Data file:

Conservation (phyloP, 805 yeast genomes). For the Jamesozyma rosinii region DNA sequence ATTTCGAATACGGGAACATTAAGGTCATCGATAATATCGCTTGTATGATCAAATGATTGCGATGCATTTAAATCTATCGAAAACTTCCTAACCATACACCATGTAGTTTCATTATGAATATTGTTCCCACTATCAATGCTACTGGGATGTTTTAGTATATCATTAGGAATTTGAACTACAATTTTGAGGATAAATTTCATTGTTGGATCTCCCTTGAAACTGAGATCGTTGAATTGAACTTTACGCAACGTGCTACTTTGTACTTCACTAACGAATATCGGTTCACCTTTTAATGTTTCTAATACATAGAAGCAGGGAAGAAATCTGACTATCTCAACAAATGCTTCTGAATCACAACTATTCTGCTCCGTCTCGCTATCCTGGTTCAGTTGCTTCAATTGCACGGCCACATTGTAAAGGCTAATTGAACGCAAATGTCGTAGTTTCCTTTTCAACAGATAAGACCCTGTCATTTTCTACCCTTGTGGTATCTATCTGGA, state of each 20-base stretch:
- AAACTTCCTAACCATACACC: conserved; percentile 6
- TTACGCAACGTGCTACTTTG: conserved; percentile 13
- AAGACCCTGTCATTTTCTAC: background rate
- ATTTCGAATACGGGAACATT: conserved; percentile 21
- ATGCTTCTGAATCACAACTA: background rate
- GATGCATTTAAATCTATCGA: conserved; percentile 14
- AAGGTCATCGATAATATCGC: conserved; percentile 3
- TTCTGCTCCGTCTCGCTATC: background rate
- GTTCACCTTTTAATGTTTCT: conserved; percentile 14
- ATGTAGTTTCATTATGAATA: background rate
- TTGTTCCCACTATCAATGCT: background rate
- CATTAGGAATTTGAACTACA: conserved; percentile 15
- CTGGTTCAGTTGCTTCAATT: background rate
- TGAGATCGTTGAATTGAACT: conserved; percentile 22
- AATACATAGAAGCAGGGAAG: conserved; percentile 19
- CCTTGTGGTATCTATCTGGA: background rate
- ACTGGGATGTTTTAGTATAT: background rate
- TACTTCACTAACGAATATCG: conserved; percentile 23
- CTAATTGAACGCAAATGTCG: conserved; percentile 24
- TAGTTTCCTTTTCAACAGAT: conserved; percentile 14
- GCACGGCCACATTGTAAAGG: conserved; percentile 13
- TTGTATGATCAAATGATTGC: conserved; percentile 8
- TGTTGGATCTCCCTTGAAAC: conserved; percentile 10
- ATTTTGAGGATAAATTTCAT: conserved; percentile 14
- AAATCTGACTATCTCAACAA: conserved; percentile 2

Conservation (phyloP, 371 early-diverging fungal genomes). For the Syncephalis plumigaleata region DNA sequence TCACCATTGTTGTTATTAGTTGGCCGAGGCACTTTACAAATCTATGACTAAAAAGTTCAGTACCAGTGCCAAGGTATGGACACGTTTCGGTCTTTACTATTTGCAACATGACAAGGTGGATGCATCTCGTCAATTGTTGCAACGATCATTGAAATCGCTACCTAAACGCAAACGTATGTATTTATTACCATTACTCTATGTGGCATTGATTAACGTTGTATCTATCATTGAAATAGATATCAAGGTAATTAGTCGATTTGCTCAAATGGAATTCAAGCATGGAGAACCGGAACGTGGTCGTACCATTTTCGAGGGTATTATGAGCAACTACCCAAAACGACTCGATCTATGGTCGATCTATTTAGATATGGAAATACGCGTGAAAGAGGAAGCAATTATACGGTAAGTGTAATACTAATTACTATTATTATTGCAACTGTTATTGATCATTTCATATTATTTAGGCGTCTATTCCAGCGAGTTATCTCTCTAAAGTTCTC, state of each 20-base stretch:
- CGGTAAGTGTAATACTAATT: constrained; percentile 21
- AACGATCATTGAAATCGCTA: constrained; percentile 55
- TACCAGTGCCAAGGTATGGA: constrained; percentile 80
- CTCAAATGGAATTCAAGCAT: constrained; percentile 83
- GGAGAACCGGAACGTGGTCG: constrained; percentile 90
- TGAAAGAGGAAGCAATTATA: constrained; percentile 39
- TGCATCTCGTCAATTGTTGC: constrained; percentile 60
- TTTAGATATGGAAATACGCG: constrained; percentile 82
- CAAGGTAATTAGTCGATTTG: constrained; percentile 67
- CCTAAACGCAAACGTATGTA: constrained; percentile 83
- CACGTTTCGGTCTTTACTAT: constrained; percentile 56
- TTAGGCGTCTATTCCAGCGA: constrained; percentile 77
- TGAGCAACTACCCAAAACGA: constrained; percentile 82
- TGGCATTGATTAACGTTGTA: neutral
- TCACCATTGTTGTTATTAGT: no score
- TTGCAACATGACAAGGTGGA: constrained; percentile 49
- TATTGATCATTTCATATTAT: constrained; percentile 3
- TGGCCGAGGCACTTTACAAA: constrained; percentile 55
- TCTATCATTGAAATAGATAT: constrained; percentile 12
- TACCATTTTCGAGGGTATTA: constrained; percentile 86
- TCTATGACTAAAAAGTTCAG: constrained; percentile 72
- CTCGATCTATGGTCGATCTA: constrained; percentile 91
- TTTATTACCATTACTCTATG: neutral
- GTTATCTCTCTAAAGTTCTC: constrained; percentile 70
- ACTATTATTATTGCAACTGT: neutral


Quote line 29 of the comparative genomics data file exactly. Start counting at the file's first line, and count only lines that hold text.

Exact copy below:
- AACGATCATTGAAATCGCTA: constrained; percentile 55